Most children find Santa — yawn — in the mall.
But for 700 Coast Guard kids and their families across six states, in 33 locations from Jones Beach in New York to Jonesport, Maine, Santa finds them every December — flying in by helicopter.
No matter which Coast Guard station Santa is visiting, the scene is the same. Like on Dec. 15 in Hull, where 60 to 70 youngsters and their parents enjoyed hot chocolate, eggnog, and Christmas cookies inside the mess hall while they waited. Suddenly, there was a shout: “Here comes Santa!”
Everyone ran outside to watch, wave, and wait. After circling three times, the chopper finally landed and Santa emerged with a large green sack filled with gifts.
The scene was repeated across the region, including at stops in Gloucester, Newburyport, Portsmouth, N.H., and Scituate, this month.
Brian Tague, a Stoneham resident, receives heaps of credit for sustaining the program, which dates to 1929. As director of the nonprofit Friends of Flying Santa for the past 22 years, Tague, like his score of volunteers, doesn’t receive a salary, yet treats his responsibilities like a job.
As a professional photographer, Tague has specialized in snapping images of wildlife, lighthouses, and New England landscapes for more than 25 years. He observed firsthand the dedication of Coast Guard men and women while photographing stations, boats, and aircraft. In 1991, he became the official Flying Santa photographer.
Today, he’s the president of the program’s board of trustees, its unofficial historian, and Christmas shopper extraordinaire.
Imagine shopping for 700 presents. Tague said he starts in mid-September, buying each gift, for $10 to $12, with donations raised from various events, such as sold-out Cape Cod lighthouse cruises narrated by Jeremy D’Entremont, a renowned author and historian.
“One hundred percent raised goes straight into the program,” said Tague.
With typically two volunteers filling Santa’s role and requiring multiple helicopter flights spread over four days in early to mid-December, Tague’s coordination of scheduling is critical.
New England weather adds an unknown factor. Though the trip to the Coast Guard station in Portsmouth, N.H., early this month went off without a hitch, subsequent flights were postponed by fog, wind, and rain. Tague twice had to reschedule the trip stopping in Scituate, Hull, Newburyport, and Gloucester. Finally, the sun came out last weekend and Flying Santa completed his last series of stops this season through blue skies.
Throughout the day, crowds of delighted kids and their families greeted Santa, first at Scituate Light, then at Coast Guard Station Point Allerton in Hull. Santa also made a special drop-and-greet landing, complete with candy canes, at the nearby Hull Lifesaving Museum, to the delight of about 100 local kids and their parents. He then flew off to complete the day’s rounds with stops at Coast Guard stations in Gloucester and Newburyport.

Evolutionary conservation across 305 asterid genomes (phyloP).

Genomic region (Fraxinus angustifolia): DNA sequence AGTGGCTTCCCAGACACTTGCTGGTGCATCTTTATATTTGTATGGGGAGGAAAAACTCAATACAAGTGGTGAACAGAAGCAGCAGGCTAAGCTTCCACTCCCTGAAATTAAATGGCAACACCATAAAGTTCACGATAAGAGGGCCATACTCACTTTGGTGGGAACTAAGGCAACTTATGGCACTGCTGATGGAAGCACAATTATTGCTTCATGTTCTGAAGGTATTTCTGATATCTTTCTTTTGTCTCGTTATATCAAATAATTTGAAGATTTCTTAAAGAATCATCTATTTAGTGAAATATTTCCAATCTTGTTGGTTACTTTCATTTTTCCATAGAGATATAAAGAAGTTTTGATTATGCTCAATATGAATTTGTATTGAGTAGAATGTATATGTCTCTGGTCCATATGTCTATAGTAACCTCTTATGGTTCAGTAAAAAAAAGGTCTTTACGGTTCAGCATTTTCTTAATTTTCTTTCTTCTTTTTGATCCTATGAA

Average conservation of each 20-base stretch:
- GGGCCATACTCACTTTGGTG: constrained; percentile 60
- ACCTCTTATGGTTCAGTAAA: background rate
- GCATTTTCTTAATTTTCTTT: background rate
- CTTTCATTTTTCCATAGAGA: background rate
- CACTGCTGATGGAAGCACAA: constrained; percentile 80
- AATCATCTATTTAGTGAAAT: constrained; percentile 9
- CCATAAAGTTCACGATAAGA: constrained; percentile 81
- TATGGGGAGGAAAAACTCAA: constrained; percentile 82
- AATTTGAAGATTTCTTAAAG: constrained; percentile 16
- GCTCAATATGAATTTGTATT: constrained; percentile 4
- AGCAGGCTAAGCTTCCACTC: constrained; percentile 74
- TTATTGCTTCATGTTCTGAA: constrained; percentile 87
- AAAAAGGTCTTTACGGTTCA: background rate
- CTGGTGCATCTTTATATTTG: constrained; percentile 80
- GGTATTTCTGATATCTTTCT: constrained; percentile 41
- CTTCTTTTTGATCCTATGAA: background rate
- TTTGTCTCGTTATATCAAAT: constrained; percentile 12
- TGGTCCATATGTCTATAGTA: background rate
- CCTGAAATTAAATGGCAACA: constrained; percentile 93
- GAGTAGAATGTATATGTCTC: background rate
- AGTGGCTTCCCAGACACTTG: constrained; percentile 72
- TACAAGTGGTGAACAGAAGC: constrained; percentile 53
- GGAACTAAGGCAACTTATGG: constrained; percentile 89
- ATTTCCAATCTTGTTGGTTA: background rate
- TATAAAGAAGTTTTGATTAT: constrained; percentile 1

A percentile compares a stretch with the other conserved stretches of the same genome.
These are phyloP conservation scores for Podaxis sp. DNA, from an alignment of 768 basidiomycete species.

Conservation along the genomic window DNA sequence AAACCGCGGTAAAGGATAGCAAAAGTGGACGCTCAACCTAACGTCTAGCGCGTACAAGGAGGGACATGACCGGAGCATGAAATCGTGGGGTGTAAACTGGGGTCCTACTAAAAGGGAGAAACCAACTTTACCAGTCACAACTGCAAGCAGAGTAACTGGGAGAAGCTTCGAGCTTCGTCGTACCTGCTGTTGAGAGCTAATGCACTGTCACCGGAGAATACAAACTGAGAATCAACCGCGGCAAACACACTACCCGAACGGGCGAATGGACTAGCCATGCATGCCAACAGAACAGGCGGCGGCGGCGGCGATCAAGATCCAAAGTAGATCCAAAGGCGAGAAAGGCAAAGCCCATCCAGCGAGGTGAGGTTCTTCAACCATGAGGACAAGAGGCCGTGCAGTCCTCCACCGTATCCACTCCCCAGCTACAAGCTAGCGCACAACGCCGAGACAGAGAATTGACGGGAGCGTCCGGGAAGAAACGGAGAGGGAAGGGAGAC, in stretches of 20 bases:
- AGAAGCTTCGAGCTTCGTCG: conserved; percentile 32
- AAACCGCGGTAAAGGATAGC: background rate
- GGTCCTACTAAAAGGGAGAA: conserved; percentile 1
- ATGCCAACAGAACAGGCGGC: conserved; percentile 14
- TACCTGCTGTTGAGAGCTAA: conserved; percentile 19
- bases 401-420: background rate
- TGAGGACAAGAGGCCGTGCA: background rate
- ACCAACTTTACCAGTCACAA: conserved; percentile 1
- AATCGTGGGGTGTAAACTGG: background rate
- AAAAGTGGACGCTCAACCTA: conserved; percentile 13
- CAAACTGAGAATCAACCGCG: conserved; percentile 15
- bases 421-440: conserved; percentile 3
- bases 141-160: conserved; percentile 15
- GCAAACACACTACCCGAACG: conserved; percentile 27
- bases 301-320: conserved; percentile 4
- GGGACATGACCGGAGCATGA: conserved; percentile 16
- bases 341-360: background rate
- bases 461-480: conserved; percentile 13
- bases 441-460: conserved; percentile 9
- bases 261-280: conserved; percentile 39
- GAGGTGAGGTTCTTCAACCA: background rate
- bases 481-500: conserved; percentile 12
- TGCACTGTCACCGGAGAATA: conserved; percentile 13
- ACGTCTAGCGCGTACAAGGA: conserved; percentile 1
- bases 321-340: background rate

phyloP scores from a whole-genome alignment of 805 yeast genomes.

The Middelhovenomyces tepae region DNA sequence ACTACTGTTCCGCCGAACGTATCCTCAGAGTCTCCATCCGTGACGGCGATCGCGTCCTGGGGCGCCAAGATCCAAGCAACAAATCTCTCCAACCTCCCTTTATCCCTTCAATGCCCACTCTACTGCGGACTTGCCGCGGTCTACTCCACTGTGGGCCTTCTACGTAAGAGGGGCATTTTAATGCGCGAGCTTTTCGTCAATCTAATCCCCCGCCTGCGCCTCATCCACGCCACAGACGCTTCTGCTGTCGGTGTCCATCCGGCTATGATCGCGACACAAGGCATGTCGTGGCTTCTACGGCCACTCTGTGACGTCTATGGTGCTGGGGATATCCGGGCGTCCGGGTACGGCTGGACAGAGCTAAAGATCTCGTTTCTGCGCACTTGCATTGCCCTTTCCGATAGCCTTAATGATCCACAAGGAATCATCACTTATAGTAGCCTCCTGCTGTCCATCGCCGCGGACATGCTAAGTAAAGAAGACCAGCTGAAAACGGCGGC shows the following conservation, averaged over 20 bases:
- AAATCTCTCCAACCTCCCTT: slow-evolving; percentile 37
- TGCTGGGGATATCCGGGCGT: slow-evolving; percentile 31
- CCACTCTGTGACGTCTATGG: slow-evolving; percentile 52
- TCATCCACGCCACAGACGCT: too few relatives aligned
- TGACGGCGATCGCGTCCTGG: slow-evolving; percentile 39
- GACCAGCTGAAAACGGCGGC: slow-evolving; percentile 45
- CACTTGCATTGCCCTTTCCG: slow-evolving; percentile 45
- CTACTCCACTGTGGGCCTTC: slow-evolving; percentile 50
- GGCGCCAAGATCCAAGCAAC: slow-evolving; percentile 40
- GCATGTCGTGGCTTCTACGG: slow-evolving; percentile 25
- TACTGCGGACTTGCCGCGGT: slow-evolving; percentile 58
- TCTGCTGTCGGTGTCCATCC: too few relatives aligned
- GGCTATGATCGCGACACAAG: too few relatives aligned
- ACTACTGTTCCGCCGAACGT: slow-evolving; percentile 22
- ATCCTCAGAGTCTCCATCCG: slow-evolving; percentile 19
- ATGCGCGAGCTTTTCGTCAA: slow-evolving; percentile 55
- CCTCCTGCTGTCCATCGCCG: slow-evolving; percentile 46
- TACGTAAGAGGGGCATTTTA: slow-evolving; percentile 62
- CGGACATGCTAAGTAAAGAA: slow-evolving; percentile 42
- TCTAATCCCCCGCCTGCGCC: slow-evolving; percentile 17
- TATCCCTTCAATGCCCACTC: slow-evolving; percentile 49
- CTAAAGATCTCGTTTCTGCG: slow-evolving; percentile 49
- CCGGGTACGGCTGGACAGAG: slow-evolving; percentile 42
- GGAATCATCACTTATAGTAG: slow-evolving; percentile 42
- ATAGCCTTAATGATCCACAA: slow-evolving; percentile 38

For the past 12 years, three helicopter companies have donated aircraft and services, said Tague, saving the Friends of Flying Santa an estimated $15,000 to $20,000 a year. He praises the pilots: Evan Wile, Greg Harville, and George Louzek of Granite State Aviation, and Ray Newcomb and Kurt West of JBI Helicopters.
“Their generosity blows me away,” Tague said. “If not for the pilots and helicopter owners, we’d be the ‘Driving Santa’ program.”
Wile’s reason for getting involved is personal. “My uncle was a captain in the Coast Guard in the ’50s,” he said. “I donate the flights in his name.”
The appreciation goes both ways. Wile said that one year, Tom Guthlein, who recently retired from the Coast Guard as a chief warrant officer but who has served in the select corps of Flying Santas since 1997, took the captain’s hat that was worn by Wile’s uncle and had it fixed and the gold rebraided.
The “Flying Santa” tradition began in 1929 when Captain Bill Wincapaw, a Maine floatplane pilot and aviation pioneer, decided to drop small gifts to lighthouse keepers in gratitude for their work maintaining the beacons, which for early aviators and mariners was their only navigational tool.
Wincapaw flew to a dozen lighthouses on the Maine coast that year, tossing wrapped gifts — purchased at his own expense — of newspapers, candy, magazines, and coffee.
The much-appreciated deliveries by “Flying Santa” became an annual tradition, and expanded over the years to cover the rest of the New England coast and part of New York.Continued...